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CD Feature/ Ex-P: "Ancora Saigon" & "Carpaccio Existenziale"; I/O: "Polytone"

img  Tobias

In its cheapest form, cross-over simply means blending two distinct styles into a new musical entity. In its advanced state, it is the result of recognising that no one except the commercial demands of the art business and institutionalised market forces are preventing you from using every musical tool and technique at your disposal. Taking these considerations as a starting point for their personal definition of true Avantgardism, fourpiece Ex-P have built a manageable but meaningful discography of two releases with an ardent potential of shaking up the borders between Rock, Jazz and Ambient.

Quickly approaching their fifth anniversary, the band have established themselves as a local underground phenomenon, whose reach may have faltered at the borders of their native Italy with their first album, but whose continued live presence, highly ambitious visual presentation and professional distribution contacts should virtually ensure wide-spread recognition for their second studio installment – unless their undeniably wild and eclectic blend of musical styles should cause an implosion among members in the meantime. 

Aforemnetioned debut “ancora saigon” was a veritable tour de force, its post rock structures transporting both relentless energetic propulsion, emotive textural stasis and pure and simple pastoral beauty. Discounting three short pieces just underneath the two-minute mark, tracks take plenty of time to develop, regularly passing through several distinct parts and passages to arrive at euphoric finales, whose crescendi safely avoid both the blandly hymnical and the hushedly blase. 

Stylistically, the record veers between psychedelic chambermusical fantasies, peaceful acoustic atmospheres, electronic experimentation, aggressive, heel-yepping Proto-Funk and the shisha-puffing, lavalamplit Hippie-Dream of eleven minute closer “Zaratustra Reprise”, replete with echoes of The Doors and rolling Timpani-toms. The foundation supplied by the use of two basses provides for a sensation of deep calm and rich, rippling resonance, while the timbral contrast with Andrea Chiuni’s Clarinet adds a fairytale-like, classical feel to some moments. An intimate and immersive listen.

Regardless of the band’s more than just noteworthy first statement, this year’s follow-up “Carpaccio esistenziale” takes everything that made “ancora saigon” special and sublimates it into an even more spectacular sonic extravaganza. Alessandro Cartolari has joined on Sax, but it is less his contribution than the immensely extended pallette of compositional possibilities that keeps one hooked and glued to the edge of one's seat: Despite its concise length of just over fourty minutes, its twelve pieces try on every imaginable genre, every arrangement-related eccentricity, every striking contrast and mood swing.

More than ever, this is trippy, druggy music with a cinematic touch. The Rock element has been fortified by more openly groovy passages but at the same time, the inclusion of cool Jazz struts slows the momentum of the album down again. And just after you think you’ve settled into this on-a-dime stop-and-go rhythm, a soft, labyrinthine soundscape opens the gates to the stars.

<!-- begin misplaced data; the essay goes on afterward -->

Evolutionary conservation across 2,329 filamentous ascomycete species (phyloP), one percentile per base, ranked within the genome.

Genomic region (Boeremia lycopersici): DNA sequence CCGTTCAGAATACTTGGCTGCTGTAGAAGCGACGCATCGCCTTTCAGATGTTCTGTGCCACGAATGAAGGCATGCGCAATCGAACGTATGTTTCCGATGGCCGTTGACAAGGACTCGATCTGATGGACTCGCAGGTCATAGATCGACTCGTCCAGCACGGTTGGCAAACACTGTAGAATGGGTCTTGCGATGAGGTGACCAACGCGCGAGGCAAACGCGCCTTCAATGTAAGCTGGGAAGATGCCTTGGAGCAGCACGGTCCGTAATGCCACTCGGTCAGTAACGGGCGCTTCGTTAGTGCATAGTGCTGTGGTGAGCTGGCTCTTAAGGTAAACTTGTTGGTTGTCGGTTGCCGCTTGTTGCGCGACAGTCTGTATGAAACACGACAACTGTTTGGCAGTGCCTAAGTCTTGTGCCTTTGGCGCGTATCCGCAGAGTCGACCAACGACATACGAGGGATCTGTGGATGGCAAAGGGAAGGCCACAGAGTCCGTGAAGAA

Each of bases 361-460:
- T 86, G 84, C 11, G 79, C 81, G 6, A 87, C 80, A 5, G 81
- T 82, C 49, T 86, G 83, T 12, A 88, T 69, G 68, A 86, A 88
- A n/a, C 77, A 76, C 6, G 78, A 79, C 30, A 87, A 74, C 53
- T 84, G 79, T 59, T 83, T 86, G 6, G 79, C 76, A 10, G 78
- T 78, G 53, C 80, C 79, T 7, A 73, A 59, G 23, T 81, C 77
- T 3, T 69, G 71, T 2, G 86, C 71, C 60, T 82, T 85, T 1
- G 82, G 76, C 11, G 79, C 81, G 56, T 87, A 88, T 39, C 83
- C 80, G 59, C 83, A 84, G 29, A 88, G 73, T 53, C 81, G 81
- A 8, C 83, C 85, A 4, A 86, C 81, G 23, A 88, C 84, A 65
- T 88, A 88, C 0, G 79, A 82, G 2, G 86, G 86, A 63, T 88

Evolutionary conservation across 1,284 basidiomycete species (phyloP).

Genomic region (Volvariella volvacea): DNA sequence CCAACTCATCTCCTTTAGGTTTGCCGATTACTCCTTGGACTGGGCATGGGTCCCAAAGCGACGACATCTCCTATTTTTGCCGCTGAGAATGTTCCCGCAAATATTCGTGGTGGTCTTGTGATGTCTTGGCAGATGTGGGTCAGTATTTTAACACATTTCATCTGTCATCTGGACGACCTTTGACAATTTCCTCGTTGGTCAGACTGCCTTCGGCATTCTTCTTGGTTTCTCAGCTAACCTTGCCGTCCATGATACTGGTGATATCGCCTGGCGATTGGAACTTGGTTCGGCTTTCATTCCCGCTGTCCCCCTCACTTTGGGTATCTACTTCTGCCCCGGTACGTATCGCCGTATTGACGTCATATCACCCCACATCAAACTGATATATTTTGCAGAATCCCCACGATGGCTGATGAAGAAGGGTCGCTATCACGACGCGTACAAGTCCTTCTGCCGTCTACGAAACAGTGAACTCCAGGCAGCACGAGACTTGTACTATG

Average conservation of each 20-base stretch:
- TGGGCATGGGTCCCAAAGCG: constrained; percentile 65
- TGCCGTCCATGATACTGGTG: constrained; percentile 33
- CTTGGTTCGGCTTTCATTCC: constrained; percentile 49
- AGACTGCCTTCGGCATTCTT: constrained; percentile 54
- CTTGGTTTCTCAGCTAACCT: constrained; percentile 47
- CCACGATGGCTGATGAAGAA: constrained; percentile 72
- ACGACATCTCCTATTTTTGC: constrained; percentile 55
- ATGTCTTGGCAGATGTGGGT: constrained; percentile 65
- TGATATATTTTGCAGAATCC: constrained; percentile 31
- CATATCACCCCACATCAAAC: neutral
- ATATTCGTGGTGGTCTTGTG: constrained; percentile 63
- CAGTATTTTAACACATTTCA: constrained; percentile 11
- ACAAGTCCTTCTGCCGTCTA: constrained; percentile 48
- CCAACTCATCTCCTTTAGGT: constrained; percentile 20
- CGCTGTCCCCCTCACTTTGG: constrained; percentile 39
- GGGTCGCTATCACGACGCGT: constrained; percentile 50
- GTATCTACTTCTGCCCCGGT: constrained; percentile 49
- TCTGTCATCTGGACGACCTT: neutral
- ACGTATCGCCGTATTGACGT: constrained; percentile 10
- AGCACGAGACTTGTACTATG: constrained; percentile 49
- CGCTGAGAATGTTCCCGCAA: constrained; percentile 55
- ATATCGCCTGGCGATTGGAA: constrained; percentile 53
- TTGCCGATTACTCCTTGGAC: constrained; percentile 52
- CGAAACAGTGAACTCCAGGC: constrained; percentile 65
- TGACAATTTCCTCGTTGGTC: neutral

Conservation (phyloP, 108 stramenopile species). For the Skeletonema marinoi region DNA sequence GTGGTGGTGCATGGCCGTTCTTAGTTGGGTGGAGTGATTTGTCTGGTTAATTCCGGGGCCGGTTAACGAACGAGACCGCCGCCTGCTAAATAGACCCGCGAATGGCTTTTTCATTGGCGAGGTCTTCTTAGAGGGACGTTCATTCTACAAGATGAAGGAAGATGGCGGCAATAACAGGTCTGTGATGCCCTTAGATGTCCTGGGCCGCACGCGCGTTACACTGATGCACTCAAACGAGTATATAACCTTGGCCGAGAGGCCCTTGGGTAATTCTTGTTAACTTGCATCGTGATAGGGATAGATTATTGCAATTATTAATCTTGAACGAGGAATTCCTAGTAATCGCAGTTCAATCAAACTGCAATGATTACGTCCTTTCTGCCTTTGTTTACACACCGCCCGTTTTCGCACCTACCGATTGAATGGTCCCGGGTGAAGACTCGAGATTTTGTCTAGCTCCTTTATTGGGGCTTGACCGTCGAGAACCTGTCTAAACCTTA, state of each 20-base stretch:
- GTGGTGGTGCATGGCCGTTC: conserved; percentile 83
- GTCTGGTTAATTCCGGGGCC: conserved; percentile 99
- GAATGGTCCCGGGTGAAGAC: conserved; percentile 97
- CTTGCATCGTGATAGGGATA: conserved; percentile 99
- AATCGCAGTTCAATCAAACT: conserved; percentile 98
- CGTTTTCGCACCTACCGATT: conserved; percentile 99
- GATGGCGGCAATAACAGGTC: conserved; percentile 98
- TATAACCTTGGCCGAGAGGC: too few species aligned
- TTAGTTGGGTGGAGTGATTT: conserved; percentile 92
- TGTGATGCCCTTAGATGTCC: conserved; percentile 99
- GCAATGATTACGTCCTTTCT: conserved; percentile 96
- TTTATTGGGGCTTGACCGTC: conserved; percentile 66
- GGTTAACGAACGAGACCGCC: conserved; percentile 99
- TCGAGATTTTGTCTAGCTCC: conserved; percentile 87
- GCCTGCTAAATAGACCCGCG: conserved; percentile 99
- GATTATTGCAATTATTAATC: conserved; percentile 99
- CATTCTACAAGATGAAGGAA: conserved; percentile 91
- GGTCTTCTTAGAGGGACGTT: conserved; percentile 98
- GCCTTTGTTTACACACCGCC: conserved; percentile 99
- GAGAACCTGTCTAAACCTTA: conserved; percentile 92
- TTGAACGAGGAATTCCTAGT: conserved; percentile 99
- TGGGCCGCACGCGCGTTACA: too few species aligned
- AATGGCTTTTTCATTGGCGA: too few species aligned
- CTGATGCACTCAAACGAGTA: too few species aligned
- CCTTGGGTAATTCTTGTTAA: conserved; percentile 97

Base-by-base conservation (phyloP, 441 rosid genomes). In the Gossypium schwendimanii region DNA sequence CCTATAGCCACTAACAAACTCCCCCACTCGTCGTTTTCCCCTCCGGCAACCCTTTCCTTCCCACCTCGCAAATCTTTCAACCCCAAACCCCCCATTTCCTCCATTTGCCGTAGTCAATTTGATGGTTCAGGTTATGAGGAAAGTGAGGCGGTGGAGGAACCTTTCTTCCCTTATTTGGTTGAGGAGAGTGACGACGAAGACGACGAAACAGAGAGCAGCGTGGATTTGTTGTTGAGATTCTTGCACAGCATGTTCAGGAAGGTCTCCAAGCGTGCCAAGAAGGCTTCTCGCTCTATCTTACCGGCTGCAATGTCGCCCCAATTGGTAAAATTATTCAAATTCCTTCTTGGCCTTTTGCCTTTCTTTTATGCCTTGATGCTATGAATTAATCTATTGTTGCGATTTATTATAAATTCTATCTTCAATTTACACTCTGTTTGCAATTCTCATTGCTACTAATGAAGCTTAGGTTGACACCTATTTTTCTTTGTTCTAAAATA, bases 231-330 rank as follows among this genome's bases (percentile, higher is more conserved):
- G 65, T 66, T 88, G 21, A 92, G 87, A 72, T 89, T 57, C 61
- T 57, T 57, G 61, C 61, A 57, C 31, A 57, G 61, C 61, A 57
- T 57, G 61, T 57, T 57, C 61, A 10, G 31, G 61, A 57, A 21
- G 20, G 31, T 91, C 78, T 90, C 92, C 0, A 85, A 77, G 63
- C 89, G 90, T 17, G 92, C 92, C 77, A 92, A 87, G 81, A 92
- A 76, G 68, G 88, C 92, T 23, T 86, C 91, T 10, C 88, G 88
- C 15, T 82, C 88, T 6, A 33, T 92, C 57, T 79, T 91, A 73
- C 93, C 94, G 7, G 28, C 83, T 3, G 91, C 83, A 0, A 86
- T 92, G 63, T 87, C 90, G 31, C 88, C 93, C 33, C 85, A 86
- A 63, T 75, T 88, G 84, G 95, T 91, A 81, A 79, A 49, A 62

Thanks to its occasional celebratory drum shuffles, the record manages to attain the inconceivable: Sounding both more daring and accessible than its predecessor. “Carpaccio Esistenziale” is an album that flows effortlessly despite its complexities and which offers pleasures of the mind and the body alike. Its contours are drenched in a bizarre light, regularly revealing stains of blood and extreme obsessions – an album that needed to be made and most likely forced itself through the birth canal rather than a resulting from a loose string of feel-good jam sessions.

Also an amphibical hybrid between Rock and Jazz, but with a much more focussed lense and an almost obsessive drive, I/O are the dark and dirty demon-version to Ex-P, the kind of lost brother who visits you once every ten years to ask you for money, takes you on an unwanted trip through the most decripit places in town and forces a night of drugs and excess upon you, to which you awake with a horrific headache and horrible regrets in the morning. 

“Polytone”, their full-length debut after several sampler contributions and public performances with avantgardistic ensembles in the greyzone between popular aesthetics and academic eccentricities such as LIARS, is a congruent Beatnick maelstrom of ritualistic rhythms, tribal hypnosis, shaman shuffles, grim growls, dirty-old-man grunts and slurping noises. Front-voodoo priest Andrea Reali is your guide, Drummer Paulo benzoni the backbone and spinal chord of the quartet, but it is the trance-inducing communication between the atmospheric rawness of Luca Mauri’s Guitar pulses and Paulo Romano’s thick and angular Bass resonances which puts a stamp on the album.

Even though loosing your mind is an essential theme here, a refined sound, in stark contrast to the blurry fuzz of most comparible bands, is essential for the band’s personality, which relies heavily on intensity and rawness rather than on vague suggestions. Producer Paolo Censi as well as Giuseppe Iealasi, who was called in for mastering assistance, are therefore not just technical aides, but almost additional band members for I/O, whose monolithic rock propulsion, jazzy coolness and structural proximity to the sound art department provides them with ample opportunities of taking their style to new horizons – just imagine these pieces stretched to a staggering thirty or fourty minutes and the relentless mayhem they could cause and you’ve got a potential live sensation in the making.

By Tobias Fischer

Homepage: Ex-P
Homepage: I/O
Homepage: Fratto 9 Under the Sky Records

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